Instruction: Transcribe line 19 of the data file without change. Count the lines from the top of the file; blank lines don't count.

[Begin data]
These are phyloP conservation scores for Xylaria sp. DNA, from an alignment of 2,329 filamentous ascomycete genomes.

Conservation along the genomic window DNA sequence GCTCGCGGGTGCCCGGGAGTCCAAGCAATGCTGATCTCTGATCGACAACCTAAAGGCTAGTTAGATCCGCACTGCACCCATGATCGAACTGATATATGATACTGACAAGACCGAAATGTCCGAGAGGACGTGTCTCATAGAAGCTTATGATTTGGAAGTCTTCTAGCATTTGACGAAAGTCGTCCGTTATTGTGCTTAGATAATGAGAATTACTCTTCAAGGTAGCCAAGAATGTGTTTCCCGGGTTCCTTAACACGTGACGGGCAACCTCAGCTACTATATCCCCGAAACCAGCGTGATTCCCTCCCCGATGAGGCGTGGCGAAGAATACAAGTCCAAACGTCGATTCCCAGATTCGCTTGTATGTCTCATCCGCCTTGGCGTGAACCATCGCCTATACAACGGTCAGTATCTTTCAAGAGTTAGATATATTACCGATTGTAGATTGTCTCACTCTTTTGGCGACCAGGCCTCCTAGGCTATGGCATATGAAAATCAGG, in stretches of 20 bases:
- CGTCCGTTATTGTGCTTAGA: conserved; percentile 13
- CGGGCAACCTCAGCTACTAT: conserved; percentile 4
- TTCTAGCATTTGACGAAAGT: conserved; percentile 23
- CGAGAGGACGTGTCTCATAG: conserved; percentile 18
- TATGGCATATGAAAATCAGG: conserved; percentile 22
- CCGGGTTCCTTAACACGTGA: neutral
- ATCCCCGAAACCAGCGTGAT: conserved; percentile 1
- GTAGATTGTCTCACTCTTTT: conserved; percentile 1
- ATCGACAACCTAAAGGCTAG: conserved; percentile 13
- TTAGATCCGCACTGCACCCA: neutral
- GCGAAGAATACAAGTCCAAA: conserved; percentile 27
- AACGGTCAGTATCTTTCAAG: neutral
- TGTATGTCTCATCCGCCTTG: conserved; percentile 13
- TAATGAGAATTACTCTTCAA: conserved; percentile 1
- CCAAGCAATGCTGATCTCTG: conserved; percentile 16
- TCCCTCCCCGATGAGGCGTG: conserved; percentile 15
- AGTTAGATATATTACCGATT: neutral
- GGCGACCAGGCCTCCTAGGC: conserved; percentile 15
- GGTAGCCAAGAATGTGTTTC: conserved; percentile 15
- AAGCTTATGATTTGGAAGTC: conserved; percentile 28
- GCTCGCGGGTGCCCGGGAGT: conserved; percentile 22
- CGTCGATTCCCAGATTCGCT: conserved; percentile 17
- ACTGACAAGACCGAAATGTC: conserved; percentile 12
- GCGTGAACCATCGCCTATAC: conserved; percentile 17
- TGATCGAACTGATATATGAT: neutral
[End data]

- AGTTAGATATATTACCGATT: neutral